100 Monks

Hints and solutions available here.

In Normandy, there is monastery of 100 Trappist monks. They are highly logical and can determine the answer to any solvable mathematical problem. The monks also keep strictly to the rule of St Benedict. To discourage vanity, they have no mirrors or any other reflective surfaces. They remain completely silent and all times and indeed do not communicate with each other in any way at all. However, they always take meals together each day at breakfast.

On a routine medical visit, the local doctor informed them one afternoon that at least one of the monks had contracted a rare and fatal disease. All affected monks displayed the characteristic symptom of a red dot on their forehead. He told them that the illness had already passed the contagious stage so that no new monks would be affected. Most bizzarely, the disease works directly on the brain and kills those infected during the night on the day they realise that they are ill.

The Puzzle: Everything is fine until the morning of the 13th day after the announcement, when some of the monks do not turn up for breakfast (for they are dead). How many monks died?

15 Responses to “100 Monks”

  1. 12?

  2. Since the dead monks were discovered on the 13th morning, they would have died on the 12th night, so there should be only 12 dead monks.

  3. I see now you labelled a day with zero. In common usage, the “first day” would be the day with no predecessors. If by “n-th day”, you mean the day with n predecessors, then I think you should say so in the puzzle, not just the hints.

  4. Sorry, I’m a bit confused. Maybe someone can help. I can understand the example given if two monks are ill. Each knows that the doctor said ‘at least one’ would be ill, and they know that when a monk realises he is ill, he will die that night.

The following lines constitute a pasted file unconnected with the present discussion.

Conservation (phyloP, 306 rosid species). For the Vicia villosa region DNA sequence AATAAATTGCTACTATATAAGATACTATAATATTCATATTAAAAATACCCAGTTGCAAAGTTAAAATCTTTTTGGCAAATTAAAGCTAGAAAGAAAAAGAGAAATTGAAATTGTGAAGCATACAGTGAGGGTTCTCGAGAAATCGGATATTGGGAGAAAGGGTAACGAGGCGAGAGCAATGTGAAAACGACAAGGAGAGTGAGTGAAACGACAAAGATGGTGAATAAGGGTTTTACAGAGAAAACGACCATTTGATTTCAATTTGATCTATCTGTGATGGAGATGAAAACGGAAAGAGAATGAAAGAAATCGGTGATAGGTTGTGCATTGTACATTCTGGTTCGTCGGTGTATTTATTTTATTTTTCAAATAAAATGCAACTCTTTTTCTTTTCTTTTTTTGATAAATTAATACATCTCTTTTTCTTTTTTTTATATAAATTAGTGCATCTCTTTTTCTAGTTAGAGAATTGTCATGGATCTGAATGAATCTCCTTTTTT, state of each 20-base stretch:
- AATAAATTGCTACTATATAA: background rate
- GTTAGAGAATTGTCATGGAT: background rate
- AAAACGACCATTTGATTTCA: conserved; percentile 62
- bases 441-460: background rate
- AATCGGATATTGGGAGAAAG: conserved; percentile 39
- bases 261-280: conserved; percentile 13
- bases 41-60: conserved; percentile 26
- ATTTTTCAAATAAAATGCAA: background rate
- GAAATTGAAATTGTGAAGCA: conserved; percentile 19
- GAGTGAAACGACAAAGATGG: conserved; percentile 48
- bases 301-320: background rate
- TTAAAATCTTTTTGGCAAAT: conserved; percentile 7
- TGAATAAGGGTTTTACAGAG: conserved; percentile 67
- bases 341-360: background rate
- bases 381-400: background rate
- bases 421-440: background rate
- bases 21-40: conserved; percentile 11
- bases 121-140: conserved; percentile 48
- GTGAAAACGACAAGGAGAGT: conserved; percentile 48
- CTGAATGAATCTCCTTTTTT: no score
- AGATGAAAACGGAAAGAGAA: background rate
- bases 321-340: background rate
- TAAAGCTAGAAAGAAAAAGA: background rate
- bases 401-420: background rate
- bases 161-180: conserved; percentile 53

Right, I’m okay so far. But when we start to make the assumption that this will work in a kind of compound way… I get a bit lost. Why would 13 monks end up assuming that each of them, as individuals, were ill, just because the other 12 hadn’t died yet? The realisation that you’re ill doesn’t tie in with a large number of others not having died yet… not beyond a pair of ill monks, does it? With a pair, there’s the logic that each of them can see that no other monks have the red spot on their forehead, so they assume they must have it. But why would all 13 eventually reach the realisation that they have the red dot, on the same (13th) day? They might suspect they have it, but how can they be sure?

    Sorry, I can’t quite grasp this. Can anyone help my soft squidgy brain, please?

  5. Laura — the working principle is that you can determine the solution to the n-monk problem if you know the solution to the (n-1)-monk problem.

    To see how this works, consider the case of three monks, Abelard, Bernard, and Charles (so n=3). On the day of the announcement, each of A, B, and C sees two dotted monks. Each monk immediately deduces that either there are two ill monks (in which case they themselves are safe), or there are three ill monks (in which case they are doomed to die).

    If Charles, for instance, were actually in the two monk situation, then he knows Abelard and Bernard won’t turn up for breakfast on the 2nd day. If they are munching down their porridge on the 2nd day, then Charles realises that all three of them have the disease. Abelard and Bernard apply the same logic, come to the same conclusion, and never make it for breakfast on the 3rd day.

    This gives the solution to the 3-monk problem, from which you can deduce the solution to the 4-monk problem, and so on.

    I hope this helps. Please do ask if anything is unclear.